An increased team of drivers using new technology will be keeping Tameside’s main routes clear this winter.
They include four local lads who all started as apprentices in the trade of Mason Paviour and have earned their qualifications, gained full time employment and recently passed the LGV licence that has enabled them to apply and be successful in joining Tameside Council’s gritting team.
The new recruits will be out at all hours tackling the Borough’s roads, encountering steep gradients and bends in sometimes extreme weather conditions.
They’ll be helped this year by new technology, including a combined route navigation and auto salting system, which is programmed to spread exactly the right amount of salt to cover the width of the road.
The lads qualified after a three-year apprenticeship and were given employment as mason paviours, working on Tameside’s road infrastructure.
They then successfully applied for additional gritting jobs after the Council increased its team of LGV drivers to 15. There are also four drivers licensed to drive 7.5 tonne vehicles that treat the roads that the larger vehicles cannot access, such as width, height and weight restrictions, local access roads and narrow locations.
The multi-skilled lads are trained to a high-standard – including NVQ Level 2 qualifications and City and Guilds 6159 winter driver accreditation – and on a variety of vehicles, plant and machines, including the multilift skip wagons they use for their main jobs that are converted for gritting when required by means of the roll on roll off system during the winter period.
They’re now on a 24/7 call rota and can work up to 11 hours a day, including a maximum 10 hours of driving.
Managers check weather forecasts from the MetDesk every day and will consider sending out a gritting team if the road surface temperature falls below 1°C, while also using other criteria to make their decision.
Five LGV drivers and two 7.5 tonne vehicle drivers are then assigned one of the seven main routes in Tameside.
Cllr Allison Gwynne, Tameside Council’s Executive Member for Neighbourhoods, said: “I’m delighted to welcome our four new recruits, who have all progressed from being apprentices, to the gritting team and, supported by the new technology we’re using this winter, I’m sure they’ll do a superb job in keeping our main routes clear.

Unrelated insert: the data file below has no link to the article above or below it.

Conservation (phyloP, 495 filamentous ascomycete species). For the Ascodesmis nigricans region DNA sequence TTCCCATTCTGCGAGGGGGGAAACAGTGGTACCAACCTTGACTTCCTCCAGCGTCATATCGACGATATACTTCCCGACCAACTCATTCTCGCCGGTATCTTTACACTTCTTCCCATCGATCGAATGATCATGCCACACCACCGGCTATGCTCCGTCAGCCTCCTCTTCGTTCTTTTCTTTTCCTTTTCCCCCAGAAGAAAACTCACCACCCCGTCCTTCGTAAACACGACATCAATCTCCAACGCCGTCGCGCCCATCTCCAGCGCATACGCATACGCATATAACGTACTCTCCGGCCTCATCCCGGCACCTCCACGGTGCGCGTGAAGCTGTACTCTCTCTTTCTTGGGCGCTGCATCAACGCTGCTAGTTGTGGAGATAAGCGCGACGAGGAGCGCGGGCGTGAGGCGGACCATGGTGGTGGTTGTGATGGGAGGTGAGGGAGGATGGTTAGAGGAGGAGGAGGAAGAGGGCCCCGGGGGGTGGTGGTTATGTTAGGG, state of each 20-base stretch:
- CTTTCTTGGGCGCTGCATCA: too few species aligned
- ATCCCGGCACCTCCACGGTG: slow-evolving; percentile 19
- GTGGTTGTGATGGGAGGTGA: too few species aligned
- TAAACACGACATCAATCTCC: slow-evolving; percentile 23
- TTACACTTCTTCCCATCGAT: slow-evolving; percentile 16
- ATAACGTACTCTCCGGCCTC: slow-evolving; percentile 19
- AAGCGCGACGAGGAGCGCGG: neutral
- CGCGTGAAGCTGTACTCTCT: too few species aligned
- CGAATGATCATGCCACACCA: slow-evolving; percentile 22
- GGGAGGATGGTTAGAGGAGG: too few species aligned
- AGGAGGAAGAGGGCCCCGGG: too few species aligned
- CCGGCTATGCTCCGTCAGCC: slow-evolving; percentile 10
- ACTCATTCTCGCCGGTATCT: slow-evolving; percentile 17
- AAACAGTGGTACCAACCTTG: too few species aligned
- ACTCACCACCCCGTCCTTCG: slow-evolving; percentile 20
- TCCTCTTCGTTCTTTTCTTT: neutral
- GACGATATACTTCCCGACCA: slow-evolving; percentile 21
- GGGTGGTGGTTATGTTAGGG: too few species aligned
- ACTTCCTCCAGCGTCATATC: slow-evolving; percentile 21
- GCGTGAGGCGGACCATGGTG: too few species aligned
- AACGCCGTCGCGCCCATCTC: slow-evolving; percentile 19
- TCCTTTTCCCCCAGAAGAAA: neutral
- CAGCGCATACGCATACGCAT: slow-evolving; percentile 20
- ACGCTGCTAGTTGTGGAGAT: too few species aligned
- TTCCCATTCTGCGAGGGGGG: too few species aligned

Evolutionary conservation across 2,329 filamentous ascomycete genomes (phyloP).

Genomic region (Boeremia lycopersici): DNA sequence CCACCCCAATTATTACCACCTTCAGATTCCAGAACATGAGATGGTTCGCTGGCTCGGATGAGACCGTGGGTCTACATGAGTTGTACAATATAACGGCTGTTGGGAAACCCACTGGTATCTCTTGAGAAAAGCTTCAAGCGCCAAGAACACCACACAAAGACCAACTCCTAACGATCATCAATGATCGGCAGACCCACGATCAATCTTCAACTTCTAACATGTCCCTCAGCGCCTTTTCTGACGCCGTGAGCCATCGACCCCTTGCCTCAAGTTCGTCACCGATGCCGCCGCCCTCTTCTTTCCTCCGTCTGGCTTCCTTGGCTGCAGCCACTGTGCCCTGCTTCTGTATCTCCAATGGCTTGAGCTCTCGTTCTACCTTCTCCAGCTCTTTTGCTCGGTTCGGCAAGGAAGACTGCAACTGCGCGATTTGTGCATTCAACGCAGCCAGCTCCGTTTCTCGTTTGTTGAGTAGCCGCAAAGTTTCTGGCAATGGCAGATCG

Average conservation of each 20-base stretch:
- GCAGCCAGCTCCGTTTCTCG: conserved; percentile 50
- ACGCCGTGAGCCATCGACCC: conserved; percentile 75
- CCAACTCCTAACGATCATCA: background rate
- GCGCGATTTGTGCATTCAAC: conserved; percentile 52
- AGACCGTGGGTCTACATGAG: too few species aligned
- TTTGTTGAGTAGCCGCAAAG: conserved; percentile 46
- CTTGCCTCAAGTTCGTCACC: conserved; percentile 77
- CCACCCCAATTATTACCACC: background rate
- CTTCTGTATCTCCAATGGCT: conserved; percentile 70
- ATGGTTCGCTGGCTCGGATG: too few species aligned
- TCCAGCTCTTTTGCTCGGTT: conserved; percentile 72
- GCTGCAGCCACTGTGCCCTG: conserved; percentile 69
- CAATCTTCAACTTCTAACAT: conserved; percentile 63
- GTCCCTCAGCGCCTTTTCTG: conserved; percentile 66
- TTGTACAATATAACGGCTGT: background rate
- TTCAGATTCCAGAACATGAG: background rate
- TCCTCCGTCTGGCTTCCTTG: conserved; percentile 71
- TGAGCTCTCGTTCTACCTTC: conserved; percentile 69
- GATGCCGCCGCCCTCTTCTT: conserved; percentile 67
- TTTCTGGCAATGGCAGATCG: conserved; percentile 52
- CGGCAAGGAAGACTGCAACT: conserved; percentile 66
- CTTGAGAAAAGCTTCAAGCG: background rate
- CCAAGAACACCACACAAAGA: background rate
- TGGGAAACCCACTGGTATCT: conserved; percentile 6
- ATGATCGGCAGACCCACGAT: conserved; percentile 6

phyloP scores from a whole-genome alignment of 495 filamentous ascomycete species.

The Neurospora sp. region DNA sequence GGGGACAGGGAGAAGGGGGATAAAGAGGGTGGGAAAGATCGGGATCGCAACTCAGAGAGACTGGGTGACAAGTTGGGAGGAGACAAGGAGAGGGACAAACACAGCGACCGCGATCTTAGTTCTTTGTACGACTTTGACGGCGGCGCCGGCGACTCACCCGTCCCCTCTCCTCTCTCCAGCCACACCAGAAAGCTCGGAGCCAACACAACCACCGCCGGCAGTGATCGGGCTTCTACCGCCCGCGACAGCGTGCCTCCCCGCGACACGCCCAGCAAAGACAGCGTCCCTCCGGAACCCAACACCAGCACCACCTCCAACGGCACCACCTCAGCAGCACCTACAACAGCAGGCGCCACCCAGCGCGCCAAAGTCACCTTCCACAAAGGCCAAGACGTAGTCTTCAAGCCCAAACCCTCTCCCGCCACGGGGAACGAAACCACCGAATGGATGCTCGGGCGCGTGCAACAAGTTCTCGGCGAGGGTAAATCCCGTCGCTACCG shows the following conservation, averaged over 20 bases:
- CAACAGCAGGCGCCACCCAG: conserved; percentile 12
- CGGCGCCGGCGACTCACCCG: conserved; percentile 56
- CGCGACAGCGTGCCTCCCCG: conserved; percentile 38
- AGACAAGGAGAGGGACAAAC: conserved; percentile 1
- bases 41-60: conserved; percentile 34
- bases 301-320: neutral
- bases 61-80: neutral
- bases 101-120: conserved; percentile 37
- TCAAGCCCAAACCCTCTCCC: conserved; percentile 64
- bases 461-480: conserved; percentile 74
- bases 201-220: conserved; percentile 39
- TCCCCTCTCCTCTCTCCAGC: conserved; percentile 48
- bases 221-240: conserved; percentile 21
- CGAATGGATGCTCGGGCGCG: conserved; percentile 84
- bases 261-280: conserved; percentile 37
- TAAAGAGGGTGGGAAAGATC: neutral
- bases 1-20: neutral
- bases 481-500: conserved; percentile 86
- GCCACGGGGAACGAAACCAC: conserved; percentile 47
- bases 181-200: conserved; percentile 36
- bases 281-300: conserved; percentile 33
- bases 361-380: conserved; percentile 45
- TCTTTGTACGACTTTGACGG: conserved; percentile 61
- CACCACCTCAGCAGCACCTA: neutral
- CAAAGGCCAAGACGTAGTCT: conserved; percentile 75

“It’s a difficult and daunting task being out in freezing and treacherous conditions in sometimes hilly areas and I wish all our gritting drivers the best as they battle to clear snow and ice so that we can travel safely.”
Last year was a bad winter with the gritters turning out on 81 occasions, sometimes doing continuous treatments covering 121 routes. 5,600 tonnes of salt was spread over the network and totalled over 29,286kms of treated highway. In an average year there are 55 turn outs.
All 350 grit bins have been stocked with 250 tonnes of salt and residents are asked to use them responsibly. For the latest on when the gritting teams are out, check the twitter feeds @Tameside Council and @tmbc_highways.
Meet the new recruits:
Tom Wray (23), from Dukinfield, has already been out gritting several times, including a whole week when temperatures dipped in October. He said: “It was tiring but it was good. I applied for the role as it’s job progression and I wanted to do my bit to help keep the roads clear and Tameside residents safe.”
Daniel Thieme (28), from Dukinfield, has also been out gritting several times and isn’t daunted by the prospect of battling through heavy snow. He said: “I got to know my route well within a few days and got quicker. I don’t find it daunting at all. It will be good to get out there when you have to plough on through the snow to make sure the streets are safe for everyone. I was really chuffed with passing my LGV Class 2 and I really enjoy working with the new gritting wagons.”
Sam Smith (22), from Stalybridge, is yet to tackle a route but can’t wait to get started. He said: “The first time you’re always going to be nervous but I’m looking forward to it. I enjoyed the apprenticeship and was really pleased when I was offered a contract. The gritting training was very good. I just want to experience it now and help keep people safe.”
Jordan Cavanagh (23), from Stalybridge, drives one of the 7.5 tonne vehicles and has been out once so far. He said: “I’m looking forward to getting out and helping keep the roads clear. The apprenticeship went really well and it’s something different and new to learn. I want to progress in the job in Tameside and work my way up.”
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